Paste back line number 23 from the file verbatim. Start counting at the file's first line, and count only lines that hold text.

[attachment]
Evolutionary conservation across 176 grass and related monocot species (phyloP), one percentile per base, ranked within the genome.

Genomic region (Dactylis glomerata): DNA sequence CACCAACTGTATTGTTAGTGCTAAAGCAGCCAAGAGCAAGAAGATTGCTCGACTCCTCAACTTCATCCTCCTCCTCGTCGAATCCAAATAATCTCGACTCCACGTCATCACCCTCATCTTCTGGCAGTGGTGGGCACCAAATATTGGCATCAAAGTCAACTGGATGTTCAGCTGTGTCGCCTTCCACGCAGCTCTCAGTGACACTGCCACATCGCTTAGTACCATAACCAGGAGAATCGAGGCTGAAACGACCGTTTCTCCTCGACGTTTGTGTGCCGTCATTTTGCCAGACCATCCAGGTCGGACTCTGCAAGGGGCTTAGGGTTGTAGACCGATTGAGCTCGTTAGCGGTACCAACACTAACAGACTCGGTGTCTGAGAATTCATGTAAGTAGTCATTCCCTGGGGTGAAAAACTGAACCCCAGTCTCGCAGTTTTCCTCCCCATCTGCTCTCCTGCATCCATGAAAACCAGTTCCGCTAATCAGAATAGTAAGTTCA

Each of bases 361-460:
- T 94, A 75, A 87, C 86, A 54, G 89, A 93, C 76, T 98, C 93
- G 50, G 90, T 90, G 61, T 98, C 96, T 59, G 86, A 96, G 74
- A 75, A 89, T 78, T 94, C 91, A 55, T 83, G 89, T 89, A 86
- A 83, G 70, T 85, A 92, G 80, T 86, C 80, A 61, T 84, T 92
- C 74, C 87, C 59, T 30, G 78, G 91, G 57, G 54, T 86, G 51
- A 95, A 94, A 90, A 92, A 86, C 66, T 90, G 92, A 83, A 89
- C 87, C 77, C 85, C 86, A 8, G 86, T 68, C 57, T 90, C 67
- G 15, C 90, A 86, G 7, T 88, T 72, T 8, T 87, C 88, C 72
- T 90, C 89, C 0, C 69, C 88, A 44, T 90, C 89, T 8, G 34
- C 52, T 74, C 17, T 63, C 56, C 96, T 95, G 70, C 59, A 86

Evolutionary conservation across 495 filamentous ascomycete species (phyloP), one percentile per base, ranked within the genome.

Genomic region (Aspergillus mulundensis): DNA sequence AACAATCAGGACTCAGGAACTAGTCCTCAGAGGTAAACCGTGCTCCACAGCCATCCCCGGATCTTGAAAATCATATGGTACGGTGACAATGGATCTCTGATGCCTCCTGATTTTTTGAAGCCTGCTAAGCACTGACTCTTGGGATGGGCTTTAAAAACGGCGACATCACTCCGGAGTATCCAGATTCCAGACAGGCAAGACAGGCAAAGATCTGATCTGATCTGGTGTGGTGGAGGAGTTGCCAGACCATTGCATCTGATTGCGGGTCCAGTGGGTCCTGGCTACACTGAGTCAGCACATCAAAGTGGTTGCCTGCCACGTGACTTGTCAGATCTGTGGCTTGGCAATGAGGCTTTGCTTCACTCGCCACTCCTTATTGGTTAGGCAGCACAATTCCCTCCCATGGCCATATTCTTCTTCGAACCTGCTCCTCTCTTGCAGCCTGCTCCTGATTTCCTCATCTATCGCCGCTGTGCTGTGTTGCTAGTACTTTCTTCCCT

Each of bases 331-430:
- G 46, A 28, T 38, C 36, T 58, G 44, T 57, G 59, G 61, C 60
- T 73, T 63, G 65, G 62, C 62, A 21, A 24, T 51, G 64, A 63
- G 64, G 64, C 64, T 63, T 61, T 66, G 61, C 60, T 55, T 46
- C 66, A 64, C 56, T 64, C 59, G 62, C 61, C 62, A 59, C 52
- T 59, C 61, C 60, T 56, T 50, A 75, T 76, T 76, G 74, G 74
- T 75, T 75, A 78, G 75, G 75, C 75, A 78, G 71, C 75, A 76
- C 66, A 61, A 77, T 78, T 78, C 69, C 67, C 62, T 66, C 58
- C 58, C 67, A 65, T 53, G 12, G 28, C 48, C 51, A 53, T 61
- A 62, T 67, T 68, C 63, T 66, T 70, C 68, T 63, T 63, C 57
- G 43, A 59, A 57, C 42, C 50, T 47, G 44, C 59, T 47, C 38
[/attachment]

- C 66, A 61, A 77, T 78, T 78, C 69, C 67, C 62, T 66, C 58